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Organic Tribute Red Jade #18, Ping Xi, Taiwan, Fall 2009

Tea type
Black Tea
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Edit tea info Last updated by tiffanypicard
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  • “This tea epitomizes what Red Circle is about: bringing the most rare, unique, and high quality teas straight from the tea artisans to the western world. This a tea they actually worked with a...” Read full tasting note
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    tiffanypicard 15 tasting notes

From Red Circle Tea

By special request, processed exclusively
by hand and only available at Red Circle Tea. Large beautiful leaves, expertly oxidized for their fullest potential of flavor. Beautiful deep color. Notes of buttered sweet potato, juicy tangerine peel and a whisper of a cool top note. Organic and from a Buddhist monastery. Extremely limited quantity, only one kilo available, this tea is good for 18 months.

About Red Circle Tea View company

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1 Tasting Note

100
15 tasting notes

This tea epitomizes what Red Circle is about: bringing the most rare, unique, and high quality teas straight from the tea artisans to the western world. This a tea they actually worked with a Taiwanese monastery co-op to produce—it took them years to persuade them to produce the tea especially for Red Circle! The resulting tea is really fascinating… it’s not a flavor everyone could enjoy, but the quality and complexity is apparent. It’s a tea that no connoisseur should pass up.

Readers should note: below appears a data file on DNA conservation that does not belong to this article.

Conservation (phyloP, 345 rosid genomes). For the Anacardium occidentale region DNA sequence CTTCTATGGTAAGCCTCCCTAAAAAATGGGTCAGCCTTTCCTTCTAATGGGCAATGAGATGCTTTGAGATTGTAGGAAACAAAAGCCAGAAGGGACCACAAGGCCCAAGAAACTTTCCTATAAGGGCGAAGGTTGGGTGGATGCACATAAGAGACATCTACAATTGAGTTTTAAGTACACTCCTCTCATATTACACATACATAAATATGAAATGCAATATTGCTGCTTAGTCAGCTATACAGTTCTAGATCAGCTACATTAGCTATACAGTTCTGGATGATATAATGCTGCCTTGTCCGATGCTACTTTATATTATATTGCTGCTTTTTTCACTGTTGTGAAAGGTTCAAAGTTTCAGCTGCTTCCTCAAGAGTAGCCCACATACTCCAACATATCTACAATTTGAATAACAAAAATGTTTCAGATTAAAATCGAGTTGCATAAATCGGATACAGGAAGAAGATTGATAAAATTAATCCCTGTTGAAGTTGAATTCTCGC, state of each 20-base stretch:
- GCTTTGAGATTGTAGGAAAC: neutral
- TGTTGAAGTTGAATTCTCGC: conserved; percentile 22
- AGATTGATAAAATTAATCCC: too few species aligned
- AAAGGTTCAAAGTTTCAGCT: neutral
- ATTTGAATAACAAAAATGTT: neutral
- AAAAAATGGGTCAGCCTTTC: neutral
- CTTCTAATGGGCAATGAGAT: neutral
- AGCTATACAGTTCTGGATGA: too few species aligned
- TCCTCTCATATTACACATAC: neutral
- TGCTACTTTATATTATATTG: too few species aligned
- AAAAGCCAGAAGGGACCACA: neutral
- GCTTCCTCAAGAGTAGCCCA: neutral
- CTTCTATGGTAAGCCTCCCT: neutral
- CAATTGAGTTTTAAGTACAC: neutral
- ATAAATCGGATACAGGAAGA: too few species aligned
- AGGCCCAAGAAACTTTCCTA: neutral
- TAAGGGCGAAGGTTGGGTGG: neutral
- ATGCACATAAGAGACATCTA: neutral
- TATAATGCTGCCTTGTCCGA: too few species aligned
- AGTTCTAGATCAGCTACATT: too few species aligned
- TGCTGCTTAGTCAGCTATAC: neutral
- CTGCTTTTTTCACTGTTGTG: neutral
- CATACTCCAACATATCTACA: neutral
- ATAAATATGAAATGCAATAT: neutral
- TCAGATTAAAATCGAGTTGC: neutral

The tea is a fully oxidized black (or “red”) tea, which is unique in and of itself for a tea coming out of Taiwan… Sina & Carnie (Red Circle co-founders) explained that this tea is a hybrid between a Taiwanese oolong varietal of tea plant and a Burmese Assam plant!

The flavor is somewhere in between as well. The tea is extremely malty, but also smooth like a Chinese black tea. Along with that comes this amazing minty menthol note that you might find in a puerh tea. However, this is mixed with a sweet fruity aftertaste. It’s balanced, complex, and totally different than any other tea I’ve ever tried.

The leaves are beautiful too. Long, twisted, and unevenly oxidized, indicating the hand processing. Oh yes – that’s one more thing that is unique about this tea. It’s entirely hand-processed, in a traditional style that died out years ago.. it took 100+ hours to make a few pounds of tea.

It’s great to hear Sina & Carnie talk about how the monks cared for the teas too. The tea is organically grown, and the monks fertilized the plants with only soybeans and honey. They carefully applied fly tape around the bushes as the only form of “pesticide.”

Perhaps some of this story is part of why I enjoyed the tea so much, rather than the flavor alone. But that is also part of enjoying tea – feeling connected to the larger world you are in, and appreciating the cultures and people from which tea comes. Appreciating this tea is my way of honoring the work and love that these Taiwanese monks poured into making this ancient yet also modern tea.

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